Amino phosphonates are also suitable for use as chelating agents in the compositions of the invention when at least low levels of total phosphorus are permitted in detergent compositions, and include ethylenediaminetetrakis (methylenephosphonates) and diethylenetriaminepentakis (methylenephosphonates). Preferably, these amino phosphonates do not contain alkyl or alkenyl groups with more than about 6 carbon atoms.
Polyfunctionally-substituted aromatic chelating agents are also useful in the compositions herein. See U.S. Pat. No. 3,812,044, issued May 21, 1974, to Connor et al. Preferred compounds of this type in acid form are dihydroxydisulfobenzenes such as 1,2-dihydroxy-3,5-disulfobenzene.
If utilized, these chelating agents will generally comprise from about 0.1% to about 10% by weight of the detergent compositions herein. More preferably, if utilized, the chelating agents will comprise from about 0.1% to about 5.0% by weight of such composition.
Scale formation on dishes and machine parts can be a significant problem. It can arise from a number of sources but, primarily it results from precipitation of either alkaline earth metal carbonates, phosphates or silicates.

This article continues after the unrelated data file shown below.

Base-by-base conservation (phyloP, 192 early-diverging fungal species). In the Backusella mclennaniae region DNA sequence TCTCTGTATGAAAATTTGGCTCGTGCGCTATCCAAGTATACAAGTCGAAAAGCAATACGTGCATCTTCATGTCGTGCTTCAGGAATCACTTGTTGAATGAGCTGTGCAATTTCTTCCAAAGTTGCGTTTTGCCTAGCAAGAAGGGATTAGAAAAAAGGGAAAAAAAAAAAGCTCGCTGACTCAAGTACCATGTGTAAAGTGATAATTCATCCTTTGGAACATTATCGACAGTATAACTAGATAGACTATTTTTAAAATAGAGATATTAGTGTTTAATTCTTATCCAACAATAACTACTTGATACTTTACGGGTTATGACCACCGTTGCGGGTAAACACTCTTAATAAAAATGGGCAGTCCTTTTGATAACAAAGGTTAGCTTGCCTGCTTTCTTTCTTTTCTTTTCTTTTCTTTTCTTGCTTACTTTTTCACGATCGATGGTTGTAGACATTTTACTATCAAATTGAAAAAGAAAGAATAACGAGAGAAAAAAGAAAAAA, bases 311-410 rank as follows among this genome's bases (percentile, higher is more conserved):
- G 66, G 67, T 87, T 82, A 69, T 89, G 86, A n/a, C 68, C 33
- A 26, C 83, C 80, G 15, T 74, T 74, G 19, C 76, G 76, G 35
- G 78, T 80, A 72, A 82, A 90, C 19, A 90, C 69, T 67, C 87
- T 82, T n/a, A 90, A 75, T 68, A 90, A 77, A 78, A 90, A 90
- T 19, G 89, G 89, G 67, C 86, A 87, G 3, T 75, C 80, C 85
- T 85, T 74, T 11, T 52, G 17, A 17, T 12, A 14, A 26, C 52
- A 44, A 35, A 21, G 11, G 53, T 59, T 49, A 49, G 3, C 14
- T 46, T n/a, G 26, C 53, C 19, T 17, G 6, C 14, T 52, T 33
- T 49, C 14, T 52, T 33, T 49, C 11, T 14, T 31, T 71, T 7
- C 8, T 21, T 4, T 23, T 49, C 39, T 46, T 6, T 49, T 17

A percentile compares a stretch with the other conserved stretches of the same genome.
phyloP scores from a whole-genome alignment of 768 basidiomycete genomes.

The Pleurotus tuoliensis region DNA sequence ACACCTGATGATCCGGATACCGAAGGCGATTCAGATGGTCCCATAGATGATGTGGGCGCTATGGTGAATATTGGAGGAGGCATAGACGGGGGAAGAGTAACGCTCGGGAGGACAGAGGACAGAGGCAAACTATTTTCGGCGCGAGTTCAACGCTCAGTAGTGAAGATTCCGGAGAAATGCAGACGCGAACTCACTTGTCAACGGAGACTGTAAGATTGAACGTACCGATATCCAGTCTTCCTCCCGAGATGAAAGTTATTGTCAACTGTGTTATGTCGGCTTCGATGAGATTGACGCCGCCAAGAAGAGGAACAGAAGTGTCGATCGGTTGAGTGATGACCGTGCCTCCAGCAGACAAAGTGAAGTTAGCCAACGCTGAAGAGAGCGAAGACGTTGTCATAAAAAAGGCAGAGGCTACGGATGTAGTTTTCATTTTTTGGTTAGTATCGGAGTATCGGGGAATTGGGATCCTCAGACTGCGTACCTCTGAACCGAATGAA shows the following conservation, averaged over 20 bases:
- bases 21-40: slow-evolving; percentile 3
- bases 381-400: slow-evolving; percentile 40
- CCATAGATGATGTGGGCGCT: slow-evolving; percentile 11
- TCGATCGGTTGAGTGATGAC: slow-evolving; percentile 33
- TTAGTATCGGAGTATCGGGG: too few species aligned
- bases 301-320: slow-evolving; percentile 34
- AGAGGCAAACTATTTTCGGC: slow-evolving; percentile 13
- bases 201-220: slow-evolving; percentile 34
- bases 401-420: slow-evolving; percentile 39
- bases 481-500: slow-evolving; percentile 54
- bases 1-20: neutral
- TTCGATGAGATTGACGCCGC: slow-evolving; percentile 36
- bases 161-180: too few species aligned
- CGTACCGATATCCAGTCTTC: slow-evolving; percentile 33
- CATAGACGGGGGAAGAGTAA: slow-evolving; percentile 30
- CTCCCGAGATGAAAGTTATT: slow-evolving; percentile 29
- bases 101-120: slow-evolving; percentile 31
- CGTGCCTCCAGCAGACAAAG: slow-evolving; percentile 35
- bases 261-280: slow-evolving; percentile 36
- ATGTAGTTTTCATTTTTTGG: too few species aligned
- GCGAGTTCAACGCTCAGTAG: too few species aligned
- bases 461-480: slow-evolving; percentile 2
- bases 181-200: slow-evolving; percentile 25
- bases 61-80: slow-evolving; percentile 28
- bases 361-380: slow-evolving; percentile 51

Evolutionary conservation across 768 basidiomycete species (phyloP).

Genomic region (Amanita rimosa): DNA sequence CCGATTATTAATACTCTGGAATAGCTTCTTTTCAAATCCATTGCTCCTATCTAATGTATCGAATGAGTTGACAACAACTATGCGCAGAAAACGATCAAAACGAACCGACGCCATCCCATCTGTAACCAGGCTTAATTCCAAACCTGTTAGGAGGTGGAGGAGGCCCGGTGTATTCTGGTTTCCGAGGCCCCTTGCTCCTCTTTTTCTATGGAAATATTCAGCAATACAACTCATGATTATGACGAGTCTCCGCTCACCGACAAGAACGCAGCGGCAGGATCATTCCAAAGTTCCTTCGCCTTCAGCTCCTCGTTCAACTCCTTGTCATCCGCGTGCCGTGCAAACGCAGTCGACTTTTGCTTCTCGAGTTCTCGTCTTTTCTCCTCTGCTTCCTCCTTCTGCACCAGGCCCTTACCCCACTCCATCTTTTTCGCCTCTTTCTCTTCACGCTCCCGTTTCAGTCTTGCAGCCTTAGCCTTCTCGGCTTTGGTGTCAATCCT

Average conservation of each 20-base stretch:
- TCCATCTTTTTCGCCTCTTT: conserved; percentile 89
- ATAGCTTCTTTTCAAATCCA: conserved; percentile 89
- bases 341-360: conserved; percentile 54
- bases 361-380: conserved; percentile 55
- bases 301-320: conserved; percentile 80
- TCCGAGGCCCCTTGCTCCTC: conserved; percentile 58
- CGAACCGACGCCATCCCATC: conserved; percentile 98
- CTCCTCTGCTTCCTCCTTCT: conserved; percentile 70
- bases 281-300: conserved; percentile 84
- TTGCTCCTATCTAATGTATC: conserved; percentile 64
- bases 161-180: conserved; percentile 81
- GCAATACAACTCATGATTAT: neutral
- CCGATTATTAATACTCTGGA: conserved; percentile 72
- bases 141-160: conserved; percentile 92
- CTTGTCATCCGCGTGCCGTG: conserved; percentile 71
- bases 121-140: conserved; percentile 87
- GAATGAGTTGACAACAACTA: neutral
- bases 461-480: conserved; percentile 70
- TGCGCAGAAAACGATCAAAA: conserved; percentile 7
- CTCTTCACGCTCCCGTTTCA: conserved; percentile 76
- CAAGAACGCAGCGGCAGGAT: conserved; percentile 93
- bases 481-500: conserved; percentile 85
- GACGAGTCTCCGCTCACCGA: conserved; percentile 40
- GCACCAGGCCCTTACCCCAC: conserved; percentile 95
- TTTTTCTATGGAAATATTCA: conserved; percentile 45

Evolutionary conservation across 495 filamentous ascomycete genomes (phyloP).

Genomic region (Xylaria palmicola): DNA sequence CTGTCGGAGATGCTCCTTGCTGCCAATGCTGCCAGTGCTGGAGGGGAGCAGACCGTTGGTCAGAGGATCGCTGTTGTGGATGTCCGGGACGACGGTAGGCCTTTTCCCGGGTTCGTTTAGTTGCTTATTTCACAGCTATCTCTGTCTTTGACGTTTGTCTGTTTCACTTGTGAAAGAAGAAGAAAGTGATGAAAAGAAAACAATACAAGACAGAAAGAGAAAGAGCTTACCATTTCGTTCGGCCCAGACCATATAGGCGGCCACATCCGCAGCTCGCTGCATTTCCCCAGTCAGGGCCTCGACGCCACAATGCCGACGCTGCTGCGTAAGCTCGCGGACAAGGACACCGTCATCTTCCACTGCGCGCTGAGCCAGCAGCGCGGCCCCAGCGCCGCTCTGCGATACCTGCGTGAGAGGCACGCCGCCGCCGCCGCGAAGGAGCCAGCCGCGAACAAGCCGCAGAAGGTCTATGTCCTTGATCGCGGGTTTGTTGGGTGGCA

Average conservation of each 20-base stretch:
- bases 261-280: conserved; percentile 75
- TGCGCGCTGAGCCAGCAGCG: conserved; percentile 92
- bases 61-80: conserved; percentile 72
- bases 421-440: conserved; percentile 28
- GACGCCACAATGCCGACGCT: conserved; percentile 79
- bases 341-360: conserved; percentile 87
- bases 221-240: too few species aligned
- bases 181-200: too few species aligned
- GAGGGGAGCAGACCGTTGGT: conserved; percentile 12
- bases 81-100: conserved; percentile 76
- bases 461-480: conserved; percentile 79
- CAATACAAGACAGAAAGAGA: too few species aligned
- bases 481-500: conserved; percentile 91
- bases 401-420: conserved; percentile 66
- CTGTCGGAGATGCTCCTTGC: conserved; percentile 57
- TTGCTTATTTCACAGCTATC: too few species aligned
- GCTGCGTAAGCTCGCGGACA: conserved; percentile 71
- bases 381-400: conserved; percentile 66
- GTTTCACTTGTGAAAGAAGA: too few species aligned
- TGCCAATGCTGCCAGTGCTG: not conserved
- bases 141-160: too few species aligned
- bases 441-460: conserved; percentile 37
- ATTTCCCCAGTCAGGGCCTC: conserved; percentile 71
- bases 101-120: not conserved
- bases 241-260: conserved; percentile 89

Calcium carbonate and phosphates are the most significant problem. To reduce this problem, ingredients to minimize scale formation can be incorporated into the composition. These include polyacrylates of molecular weight from 1,000 to 400,000 examples of which are supplied by Rohm & Haas, BASF and Alco Corp. and polymers based on acrylic acid combined with other moieties. These include acrylic acid combined with maleic acid, such as Sokalan CP5 and CP7 supplied by BASF or Acusol 479N supplied by Rohm & Haas; with methacrylic acid such as Colloid 226/35 supplied by Rhone-Poulenc; with phosphonate such as Casi 773 supplied by Buckman Laboratories; with maleic acid and vinyl acetate such as polymers supplied by Huls; with acrylamide; with sulfophenol methallyl ether such as Aquatreat AR 540 supplied by Alco; with 2-acrylamido-2-methylpropane sulfonic acid such as Acumer 3100 supplied by Rohm & Haas or such as K-775 supplied by Goodrich; with 2-acrylamido-2-methylpropane sulfonic acid and sodium styrene sulfonate such as K-798 supplied by Goodrich; with methyl methacrylate, sodium methallyl sulfonate and sulfophenol methallyl ether such as Alcoperse 240 supplied by Alco; polymaleates such as Belclene 200 supplied by FMC; polymethacrylates such as Tamol 850 from Rohm & Haas; polyaspartates; ethylenediamine disuccinate; organo polyphosphonic acids and their salts such as the sodium salts of aminotri(methylenephosphonic acid) and ethane 1-hydroxy-1,1-diphosphonic acid. The anti-scalant, if present, is included in the composition from about 0.05% to about 10% by weight, preferably from 0.1% to about 5% by weight, most preferably from about 0.2% to about 5% by weight.